Navigating the Open Enrollment Period

January 10, 2024

When it’s time to get new health insurance, you have options. During the annual Open Enrollment Period, you can purchase a new policy on the Marketplace. The only other time you can do this is after a qualifying life event (QLE), like having a child or changing jobs.

Although it’s meant to simplify the act of getting health insurance, we know the Open Enrollment Period can be confusing. In this guide, Live Health covers everything you need to know about getting coverage.

What and When Is the Open Enrollment Period?

The Open Enrollment Period is a period of time each year when Americans can buy new health insurance. This period is typically through early November to the first or second week of January.

During the Open Enrollment Period, people have the option to buy health insurance or change their health insurance provider. You can also make adjustments to your current plan.

If you don’t go through a QLE after the Open Enrollment Period ends, you will have to wait until the next one to buy insurance or change your current policy.

Who Is Eligible?

Adults 18 and older are eligible to purchase health insurance in the United States, though young adults can stay on their parents’ plans until they are 26. Furthermore, people who receive health insurance through their jobs, Medicare, and the Affordable Care Act (ACA) are eligible to change plans.

What Are My Options During Open Enrollment?

There are various healthcare plans to choose from during the Open Enrollment Period. If you are buying health insurance for the first time, all the terminology can be overwhelming. Read on to find out what the difference between an HMO and PPO is, as well as other types of health insurance you’re likely to encounter on the Marketplace.

Exclusive Provider Organization (EPO)

In an EPO, your health insurance only covers services provided by doctors, specialists, and hospitals in their network. A network is a group of providers that accept a health insurance provider’s coverage.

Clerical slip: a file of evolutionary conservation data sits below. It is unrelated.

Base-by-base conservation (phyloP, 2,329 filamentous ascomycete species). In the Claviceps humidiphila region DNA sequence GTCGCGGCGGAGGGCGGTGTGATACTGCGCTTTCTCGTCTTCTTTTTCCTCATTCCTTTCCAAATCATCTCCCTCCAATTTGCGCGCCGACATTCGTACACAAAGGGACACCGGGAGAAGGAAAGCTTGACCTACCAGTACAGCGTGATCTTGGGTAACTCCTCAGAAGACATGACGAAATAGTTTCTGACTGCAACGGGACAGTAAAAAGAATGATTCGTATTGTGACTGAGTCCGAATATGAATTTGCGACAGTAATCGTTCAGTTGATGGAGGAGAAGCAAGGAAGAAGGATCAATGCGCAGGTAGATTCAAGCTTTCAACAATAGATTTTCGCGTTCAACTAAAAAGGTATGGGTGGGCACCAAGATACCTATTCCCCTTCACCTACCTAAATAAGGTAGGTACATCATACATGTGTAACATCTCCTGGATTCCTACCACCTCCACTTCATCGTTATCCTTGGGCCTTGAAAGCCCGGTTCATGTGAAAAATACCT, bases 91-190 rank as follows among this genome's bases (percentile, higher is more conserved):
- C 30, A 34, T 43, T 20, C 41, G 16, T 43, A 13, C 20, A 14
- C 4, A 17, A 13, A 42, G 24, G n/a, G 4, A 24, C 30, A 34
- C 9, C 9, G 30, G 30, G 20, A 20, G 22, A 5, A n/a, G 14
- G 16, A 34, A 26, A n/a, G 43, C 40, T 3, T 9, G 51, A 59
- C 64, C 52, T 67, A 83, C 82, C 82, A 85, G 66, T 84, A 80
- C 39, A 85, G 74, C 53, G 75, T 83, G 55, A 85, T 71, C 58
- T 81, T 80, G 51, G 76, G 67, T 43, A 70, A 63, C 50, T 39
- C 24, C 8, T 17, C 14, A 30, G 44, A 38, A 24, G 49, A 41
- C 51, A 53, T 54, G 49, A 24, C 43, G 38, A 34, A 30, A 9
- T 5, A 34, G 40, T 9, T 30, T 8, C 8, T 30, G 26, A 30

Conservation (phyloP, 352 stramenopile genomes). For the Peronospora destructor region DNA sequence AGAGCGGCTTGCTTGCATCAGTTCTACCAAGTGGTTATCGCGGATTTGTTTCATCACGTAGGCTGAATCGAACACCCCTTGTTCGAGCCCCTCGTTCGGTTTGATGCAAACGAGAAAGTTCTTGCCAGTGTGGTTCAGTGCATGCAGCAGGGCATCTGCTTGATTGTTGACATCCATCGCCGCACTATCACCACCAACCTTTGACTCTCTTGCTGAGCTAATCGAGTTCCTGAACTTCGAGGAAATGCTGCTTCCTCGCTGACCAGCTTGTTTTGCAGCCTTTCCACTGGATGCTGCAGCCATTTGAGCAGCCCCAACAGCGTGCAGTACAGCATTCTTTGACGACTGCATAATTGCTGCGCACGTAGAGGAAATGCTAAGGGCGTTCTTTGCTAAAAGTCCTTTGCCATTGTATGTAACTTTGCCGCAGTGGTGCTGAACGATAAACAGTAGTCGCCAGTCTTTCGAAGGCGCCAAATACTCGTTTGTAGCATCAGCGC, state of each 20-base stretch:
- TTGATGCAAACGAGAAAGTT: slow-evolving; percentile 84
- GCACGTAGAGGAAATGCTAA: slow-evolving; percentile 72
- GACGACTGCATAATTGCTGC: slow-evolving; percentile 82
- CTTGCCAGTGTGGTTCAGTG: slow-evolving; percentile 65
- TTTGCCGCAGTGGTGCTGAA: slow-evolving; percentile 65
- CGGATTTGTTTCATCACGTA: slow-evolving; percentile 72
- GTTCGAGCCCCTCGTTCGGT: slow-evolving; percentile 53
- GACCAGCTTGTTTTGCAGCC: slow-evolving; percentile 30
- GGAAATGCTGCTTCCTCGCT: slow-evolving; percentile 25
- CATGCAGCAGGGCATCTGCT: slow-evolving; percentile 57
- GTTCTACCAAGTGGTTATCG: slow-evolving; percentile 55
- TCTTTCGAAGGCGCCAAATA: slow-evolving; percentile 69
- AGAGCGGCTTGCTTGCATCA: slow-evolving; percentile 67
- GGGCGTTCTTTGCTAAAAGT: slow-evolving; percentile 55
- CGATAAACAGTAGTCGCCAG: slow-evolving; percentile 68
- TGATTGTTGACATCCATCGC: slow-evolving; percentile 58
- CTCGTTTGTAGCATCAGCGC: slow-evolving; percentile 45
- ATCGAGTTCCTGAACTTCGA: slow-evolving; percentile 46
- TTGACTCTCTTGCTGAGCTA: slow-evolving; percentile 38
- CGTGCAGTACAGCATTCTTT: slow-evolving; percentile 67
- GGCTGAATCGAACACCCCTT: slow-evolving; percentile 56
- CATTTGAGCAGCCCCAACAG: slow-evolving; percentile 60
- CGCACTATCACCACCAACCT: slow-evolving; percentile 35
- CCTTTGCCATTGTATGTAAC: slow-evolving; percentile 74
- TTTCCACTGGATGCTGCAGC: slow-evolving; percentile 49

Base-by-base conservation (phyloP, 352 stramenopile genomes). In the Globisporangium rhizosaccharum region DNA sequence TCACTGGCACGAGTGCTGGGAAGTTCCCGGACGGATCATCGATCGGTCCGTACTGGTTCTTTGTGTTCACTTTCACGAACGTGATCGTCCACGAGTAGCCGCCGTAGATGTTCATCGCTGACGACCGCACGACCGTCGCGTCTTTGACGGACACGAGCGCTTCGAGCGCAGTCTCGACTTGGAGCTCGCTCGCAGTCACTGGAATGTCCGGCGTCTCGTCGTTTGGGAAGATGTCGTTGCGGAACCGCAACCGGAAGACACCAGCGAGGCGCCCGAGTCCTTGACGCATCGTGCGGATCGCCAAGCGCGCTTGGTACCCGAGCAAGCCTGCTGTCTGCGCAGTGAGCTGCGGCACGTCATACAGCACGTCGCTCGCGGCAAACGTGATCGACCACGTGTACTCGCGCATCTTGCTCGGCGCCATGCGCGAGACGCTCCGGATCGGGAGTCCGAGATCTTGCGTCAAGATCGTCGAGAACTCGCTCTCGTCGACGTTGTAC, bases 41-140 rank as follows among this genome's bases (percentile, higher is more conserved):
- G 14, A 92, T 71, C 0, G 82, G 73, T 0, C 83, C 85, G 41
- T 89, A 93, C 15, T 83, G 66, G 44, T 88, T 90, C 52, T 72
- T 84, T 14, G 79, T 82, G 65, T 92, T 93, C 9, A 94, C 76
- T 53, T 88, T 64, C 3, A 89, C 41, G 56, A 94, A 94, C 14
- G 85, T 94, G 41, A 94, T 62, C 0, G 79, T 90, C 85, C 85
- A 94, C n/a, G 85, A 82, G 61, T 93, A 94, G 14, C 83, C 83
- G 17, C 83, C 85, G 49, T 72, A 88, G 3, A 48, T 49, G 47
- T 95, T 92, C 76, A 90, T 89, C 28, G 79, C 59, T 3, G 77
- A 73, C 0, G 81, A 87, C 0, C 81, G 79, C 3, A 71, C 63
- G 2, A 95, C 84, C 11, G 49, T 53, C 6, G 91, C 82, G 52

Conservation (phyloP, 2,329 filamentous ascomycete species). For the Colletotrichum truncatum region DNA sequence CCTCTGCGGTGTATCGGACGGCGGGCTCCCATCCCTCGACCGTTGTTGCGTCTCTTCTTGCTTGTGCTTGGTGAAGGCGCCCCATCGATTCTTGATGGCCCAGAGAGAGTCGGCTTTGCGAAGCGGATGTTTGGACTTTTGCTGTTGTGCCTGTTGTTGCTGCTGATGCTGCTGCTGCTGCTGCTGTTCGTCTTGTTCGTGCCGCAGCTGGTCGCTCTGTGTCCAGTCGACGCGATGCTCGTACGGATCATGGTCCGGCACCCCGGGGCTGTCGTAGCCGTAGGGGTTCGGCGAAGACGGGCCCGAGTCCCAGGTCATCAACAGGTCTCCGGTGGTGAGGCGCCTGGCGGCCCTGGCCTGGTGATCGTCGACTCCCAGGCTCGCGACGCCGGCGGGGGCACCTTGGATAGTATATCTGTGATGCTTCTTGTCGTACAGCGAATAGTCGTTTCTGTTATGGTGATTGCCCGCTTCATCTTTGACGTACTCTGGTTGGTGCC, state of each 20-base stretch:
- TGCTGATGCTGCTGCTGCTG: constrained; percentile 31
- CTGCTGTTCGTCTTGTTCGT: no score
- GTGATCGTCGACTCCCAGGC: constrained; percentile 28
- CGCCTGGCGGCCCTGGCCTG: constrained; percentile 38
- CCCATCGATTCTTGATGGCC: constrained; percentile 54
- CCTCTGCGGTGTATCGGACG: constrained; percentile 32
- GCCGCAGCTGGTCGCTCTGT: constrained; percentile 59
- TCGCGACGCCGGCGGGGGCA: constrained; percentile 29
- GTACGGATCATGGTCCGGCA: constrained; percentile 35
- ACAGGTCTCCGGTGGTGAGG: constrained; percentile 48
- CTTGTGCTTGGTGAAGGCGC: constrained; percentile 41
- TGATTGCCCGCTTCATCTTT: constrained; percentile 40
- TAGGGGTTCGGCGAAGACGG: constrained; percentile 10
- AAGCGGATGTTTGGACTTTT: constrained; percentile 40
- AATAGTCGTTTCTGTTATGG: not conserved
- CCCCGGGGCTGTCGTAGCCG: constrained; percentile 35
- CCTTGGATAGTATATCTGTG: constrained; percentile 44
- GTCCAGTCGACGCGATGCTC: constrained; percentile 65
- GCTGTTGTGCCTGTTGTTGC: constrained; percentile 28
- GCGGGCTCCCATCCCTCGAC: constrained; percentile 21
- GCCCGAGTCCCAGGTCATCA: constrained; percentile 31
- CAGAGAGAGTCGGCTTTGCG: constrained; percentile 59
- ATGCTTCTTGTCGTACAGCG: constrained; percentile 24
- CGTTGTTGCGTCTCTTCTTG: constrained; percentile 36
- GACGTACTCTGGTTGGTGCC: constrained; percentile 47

Because they have more limited options, EPOs tend to cost less. They can be beneficial for those who do not need extensive coverage, are in good general health, and looking for basic health insurance to cover their annual physicals and the event of an emergency.

Health Maintenance Organization (HMO)

An HMO has more coverage options than an EPO, but it still requires you to see doctors and specialists in your network to receive coverage. Most HMOs focus heavily on prevention and wellness rather than specialized care for chronic diseases or underlying conditions.

An HMO can be an individual or family health insurance plan. Along with a PPO, it is one of the most popular types of health insurance.

Preferred Provider Organization (PPO)

In a PPO, you can see any provider you want, but the cost of service is lower if you visit a doctor or specialist in your plan’s network. These plans tend to have higher costs due to the options they offer policyholders. However, they can increase your options when it comes to getting the proper care.

Outside the Open Enrollment Period

Outside of the Open Enrollment Period, you cannot make changes to your health insurance unless you experience a Qualifying Life Event. QLEs include having a child, switching jobs, and moving to a new state.

Qualifying Life Events trigger a Special Enrollment Period. During this time, you are able to modify your coverage or buy new health insurance. This can include changing providers, changing the type of health insurance you have, modifying your plan, or switching from individual to family health insurance.

If you are self-employed, then you pay for your own health insurance, so the only time you can change coverage is during the Open or Special Enrollment Period.

If you turn 65, then you can qualify to apply for Medicare outside of the Open Enrollment Period. People who have low incomes can apply for Medicaid, a state-funded health insurance program, any time of the year.

What If I Missed the Deadline?

When you miss the Open Enrollment Period, you will have to wait until the next one to buy coverage or change your plan. In some cases, you may be able to purchase private health insurance outside of the Open Enrollment Period.

If you miss the deadline, you can look into other options like short-term health insurance to avoid having no coverage or having large gaps in your health coverage. And remember, if you go through a QLE, then you will typically have 30 to 60 days afterward to make changes to your health insurance (or buy a new policy altogether).

Find the Right Health Insurance for You

Live Health helps thousands of people living in Florida find the best coverage for their needs. Visit our products page to learn more about the types of health insurance we offer.

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